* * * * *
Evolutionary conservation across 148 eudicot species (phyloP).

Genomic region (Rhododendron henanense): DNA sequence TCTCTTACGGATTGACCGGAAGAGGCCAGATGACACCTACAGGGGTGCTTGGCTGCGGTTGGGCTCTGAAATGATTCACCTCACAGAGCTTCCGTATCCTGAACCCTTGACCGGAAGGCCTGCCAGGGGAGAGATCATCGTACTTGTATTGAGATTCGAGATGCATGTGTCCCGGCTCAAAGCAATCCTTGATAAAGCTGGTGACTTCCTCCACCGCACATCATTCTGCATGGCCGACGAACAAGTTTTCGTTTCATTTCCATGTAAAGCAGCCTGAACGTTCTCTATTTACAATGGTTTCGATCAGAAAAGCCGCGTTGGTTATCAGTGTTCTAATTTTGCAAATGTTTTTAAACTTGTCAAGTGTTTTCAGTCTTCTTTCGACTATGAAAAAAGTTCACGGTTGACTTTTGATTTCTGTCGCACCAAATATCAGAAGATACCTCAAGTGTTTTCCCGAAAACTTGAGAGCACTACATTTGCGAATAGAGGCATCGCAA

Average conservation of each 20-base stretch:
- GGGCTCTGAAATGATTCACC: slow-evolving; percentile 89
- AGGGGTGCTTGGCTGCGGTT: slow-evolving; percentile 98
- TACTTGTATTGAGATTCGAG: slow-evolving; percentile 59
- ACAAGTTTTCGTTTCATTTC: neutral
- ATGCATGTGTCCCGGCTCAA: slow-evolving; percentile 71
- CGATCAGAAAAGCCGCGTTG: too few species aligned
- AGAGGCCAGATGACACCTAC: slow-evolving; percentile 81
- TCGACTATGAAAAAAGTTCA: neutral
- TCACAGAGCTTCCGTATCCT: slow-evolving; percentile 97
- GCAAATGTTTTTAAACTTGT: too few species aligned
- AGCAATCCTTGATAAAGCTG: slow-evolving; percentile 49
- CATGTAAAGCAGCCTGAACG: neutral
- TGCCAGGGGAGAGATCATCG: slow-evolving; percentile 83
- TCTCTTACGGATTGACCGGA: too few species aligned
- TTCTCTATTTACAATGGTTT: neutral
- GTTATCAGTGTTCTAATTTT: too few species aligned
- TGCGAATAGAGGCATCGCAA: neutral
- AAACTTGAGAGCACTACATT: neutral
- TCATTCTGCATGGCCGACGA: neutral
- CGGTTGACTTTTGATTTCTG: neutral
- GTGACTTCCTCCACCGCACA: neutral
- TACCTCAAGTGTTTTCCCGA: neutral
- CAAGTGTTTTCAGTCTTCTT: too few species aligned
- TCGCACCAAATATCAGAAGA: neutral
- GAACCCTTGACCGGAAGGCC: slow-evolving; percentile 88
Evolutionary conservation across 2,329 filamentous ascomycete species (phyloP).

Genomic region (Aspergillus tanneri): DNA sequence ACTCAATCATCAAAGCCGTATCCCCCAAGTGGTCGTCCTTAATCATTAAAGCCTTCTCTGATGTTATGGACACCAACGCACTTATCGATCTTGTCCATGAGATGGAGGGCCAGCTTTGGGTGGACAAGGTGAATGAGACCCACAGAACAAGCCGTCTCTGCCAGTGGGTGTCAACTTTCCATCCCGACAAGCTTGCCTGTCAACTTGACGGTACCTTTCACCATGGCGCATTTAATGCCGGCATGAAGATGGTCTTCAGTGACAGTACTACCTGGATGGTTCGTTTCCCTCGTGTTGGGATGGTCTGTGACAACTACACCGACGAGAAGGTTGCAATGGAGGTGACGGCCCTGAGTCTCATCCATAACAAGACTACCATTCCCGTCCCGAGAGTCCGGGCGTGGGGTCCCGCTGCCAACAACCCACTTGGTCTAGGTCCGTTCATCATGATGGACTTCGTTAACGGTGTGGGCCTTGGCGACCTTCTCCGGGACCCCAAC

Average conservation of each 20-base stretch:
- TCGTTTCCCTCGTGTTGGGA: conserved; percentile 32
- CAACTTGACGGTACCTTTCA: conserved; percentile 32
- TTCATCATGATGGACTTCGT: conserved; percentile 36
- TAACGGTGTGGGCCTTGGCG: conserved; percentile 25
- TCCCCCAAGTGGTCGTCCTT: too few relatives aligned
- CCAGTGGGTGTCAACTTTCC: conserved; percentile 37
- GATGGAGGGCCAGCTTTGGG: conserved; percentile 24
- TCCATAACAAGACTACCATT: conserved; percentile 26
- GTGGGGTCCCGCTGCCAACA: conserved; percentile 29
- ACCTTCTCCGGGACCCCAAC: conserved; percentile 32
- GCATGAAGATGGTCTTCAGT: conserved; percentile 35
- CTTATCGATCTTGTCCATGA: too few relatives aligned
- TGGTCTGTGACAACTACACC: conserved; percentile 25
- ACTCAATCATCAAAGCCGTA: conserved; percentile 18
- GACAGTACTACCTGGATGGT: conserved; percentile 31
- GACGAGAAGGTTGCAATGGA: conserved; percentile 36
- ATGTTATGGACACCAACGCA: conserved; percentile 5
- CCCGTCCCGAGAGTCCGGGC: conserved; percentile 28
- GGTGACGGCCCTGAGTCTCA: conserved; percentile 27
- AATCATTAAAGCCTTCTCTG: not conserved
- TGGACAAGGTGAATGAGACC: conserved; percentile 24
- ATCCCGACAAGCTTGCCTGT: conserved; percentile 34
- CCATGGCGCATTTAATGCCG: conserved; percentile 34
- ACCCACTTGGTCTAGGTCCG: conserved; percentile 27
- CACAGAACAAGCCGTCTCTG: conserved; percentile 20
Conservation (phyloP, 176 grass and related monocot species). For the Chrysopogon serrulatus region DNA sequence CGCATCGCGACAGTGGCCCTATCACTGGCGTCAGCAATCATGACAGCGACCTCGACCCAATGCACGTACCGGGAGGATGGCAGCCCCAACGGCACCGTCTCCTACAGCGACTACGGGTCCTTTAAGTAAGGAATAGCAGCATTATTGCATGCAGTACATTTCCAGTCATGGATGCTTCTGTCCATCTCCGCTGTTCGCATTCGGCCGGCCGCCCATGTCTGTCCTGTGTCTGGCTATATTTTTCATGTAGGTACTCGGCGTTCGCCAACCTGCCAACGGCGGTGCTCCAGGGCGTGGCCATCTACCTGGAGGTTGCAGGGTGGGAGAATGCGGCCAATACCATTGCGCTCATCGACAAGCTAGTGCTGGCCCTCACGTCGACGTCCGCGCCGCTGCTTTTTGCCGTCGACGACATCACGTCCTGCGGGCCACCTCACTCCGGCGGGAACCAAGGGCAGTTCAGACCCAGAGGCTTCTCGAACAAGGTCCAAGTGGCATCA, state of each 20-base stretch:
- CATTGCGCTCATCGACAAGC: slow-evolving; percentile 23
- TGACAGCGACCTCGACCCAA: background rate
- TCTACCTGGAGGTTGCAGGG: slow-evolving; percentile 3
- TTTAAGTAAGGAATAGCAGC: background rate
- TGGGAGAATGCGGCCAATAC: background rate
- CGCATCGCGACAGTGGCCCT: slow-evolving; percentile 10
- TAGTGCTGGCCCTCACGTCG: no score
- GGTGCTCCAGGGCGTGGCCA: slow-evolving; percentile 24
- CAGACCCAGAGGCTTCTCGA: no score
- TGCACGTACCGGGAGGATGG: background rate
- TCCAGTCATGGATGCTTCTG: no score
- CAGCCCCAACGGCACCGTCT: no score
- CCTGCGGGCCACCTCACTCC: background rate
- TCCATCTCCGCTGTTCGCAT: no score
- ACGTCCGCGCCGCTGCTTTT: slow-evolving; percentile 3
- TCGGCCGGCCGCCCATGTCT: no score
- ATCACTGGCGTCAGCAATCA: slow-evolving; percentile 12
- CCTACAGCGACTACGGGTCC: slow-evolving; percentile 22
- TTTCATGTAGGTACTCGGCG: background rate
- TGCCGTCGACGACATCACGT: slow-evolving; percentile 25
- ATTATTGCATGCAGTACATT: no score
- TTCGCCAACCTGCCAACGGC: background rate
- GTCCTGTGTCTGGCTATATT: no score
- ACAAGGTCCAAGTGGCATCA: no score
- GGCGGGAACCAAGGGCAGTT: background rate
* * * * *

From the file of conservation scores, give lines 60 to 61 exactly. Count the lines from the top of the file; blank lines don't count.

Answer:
- TCTACCTGGAGGTTGCAGGG: slow-evolving; percentile 3
- TTTAAGTAAGGAATAGCAGC: background rate